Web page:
Lots of mindless chatter over the past few years about generational differences, especially millennials (“They need feedback, Gary!”) vs. Boomers (“They’re holding on until retirement, Neil!”). Most of this is trifling garbage. I myself am guilty of contributing to the noise, however. To wit on generational differences:
- Millennials probably are not the trophy generation
- The “millennial mindset” is largely horse manure
- No, work martyrs can come from any generation
Now we’ve got some new research and context on how overrated generational differences are.
Generational differences and the job search
This feels like an important topic. If you look at unemployment numbers, one of the concerning elements is guys who simply dropped out of the work force. Usually it’s someone who was making X-amount of money pre-2008, then couldn’t get a job at that level again. Second issue: job-hopping is pretty much the only way in modern business to make more money. Yet, HR departments tend to have a stigma associated with job-hopping. So if you hop a few times to get 3–4 better salaries for your family, some HR flak will eventually deem you “unstable” because you did that. It’s a nice little cycle out there.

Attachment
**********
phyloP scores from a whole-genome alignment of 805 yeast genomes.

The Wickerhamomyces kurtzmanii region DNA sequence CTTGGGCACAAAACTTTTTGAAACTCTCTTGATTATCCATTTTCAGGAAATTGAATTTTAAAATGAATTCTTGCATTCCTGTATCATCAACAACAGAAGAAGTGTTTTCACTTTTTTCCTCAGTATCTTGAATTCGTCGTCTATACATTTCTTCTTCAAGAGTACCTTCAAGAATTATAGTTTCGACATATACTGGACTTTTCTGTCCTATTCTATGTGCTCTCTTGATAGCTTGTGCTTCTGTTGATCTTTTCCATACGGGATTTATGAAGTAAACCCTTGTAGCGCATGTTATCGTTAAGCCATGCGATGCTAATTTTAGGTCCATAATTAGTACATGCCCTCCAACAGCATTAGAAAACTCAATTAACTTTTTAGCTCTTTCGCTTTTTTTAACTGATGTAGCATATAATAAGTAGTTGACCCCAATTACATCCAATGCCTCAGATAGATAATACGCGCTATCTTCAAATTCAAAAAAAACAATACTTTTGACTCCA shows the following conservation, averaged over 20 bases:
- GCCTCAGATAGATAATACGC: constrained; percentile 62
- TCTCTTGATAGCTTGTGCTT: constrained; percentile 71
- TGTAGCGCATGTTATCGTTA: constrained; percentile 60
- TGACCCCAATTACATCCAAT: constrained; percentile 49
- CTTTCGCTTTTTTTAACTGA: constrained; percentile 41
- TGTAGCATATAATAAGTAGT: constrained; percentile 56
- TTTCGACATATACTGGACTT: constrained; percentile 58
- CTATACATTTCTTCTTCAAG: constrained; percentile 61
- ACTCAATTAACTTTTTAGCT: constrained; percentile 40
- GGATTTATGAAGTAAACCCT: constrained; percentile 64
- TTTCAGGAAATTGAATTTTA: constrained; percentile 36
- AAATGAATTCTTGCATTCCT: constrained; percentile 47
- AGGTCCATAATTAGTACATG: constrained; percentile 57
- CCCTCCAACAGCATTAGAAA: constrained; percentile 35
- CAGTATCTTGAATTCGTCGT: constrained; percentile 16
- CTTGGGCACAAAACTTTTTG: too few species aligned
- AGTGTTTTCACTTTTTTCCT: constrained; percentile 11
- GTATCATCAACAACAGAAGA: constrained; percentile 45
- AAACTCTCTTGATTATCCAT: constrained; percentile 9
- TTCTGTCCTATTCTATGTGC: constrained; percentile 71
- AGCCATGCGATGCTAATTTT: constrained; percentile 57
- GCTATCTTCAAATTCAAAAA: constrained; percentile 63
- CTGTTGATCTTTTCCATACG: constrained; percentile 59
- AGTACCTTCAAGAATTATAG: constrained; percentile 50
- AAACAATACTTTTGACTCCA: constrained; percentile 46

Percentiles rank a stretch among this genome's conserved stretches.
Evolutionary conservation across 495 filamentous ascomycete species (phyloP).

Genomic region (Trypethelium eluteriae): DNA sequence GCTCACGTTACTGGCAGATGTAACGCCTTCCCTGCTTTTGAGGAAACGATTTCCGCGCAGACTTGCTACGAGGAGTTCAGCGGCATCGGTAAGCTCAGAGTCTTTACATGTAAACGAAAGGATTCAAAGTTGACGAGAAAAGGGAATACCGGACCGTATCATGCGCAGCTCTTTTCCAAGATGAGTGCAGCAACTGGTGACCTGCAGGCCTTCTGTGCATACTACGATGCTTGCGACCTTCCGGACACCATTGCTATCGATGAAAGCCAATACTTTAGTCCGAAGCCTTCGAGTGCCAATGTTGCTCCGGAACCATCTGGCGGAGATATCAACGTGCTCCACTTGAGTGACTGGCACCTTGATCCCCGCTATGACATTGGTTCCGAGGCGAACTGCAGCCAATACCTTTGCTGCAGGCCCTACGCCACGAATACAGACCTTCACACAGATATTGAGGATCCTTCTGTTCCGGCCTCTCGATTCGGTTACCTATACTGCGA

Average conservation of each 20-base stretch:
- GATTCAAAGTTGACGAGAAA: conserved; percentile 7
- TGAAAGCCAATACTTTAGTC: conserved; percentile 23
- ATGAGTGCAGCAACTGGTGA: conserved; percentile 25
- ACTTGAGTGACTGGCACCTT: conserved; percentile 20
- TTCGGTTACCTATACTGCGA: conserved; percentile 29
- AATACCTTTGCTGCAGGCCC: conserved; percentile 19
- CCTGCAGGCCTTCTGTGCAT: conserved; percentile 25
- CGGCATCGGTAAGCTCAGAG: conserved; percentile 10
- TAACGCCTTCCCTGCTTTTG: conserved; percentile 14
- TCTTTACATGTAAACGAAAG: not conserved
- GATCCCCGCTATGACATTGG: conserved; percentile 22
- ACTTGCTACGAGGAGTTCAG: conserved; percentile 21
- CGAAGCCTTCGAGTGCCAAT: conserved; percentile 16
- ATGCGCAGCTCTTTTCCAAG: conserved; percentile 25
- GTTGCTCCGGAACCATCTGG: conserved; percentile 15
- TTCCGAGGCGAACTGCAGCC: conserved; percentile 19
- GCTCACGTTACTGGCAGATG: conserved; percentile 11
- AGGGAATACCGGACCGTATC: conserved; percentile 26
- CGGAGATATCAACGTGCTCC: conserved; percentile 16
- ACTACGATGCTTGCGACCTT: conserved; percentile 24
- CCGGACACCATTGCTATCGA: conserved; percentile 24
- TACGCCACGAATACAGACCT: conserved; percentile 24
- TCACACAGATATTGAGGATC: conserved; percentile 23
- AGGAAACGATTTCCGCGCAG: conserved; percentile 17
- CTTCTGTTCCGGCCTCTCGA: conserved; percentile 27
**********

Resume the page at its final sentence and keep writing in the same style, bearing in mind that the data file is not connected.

Here’s an article called “What Millennials Want From A New Job.” When I first opened it, I cringed. I figured it would be the same trite buzzword-laden bullshit about generational differences. In many ways, it is. But look at this graphic:
There’s not much difference, really. Boomers are blue, and millennials are orange. The only area with a lot of gap is “opportunity to learn and grow,” which is logical — millennials are younger and would (should) need that. Overall compensation is a bit different, which is also logical — Boomers probably have mortgages and kids/grand-kids, which is less a concern for millennials. Otherwise, almost all the numbers are the same. (Boomers maybe didn’t vote on informal work environment, oddly.)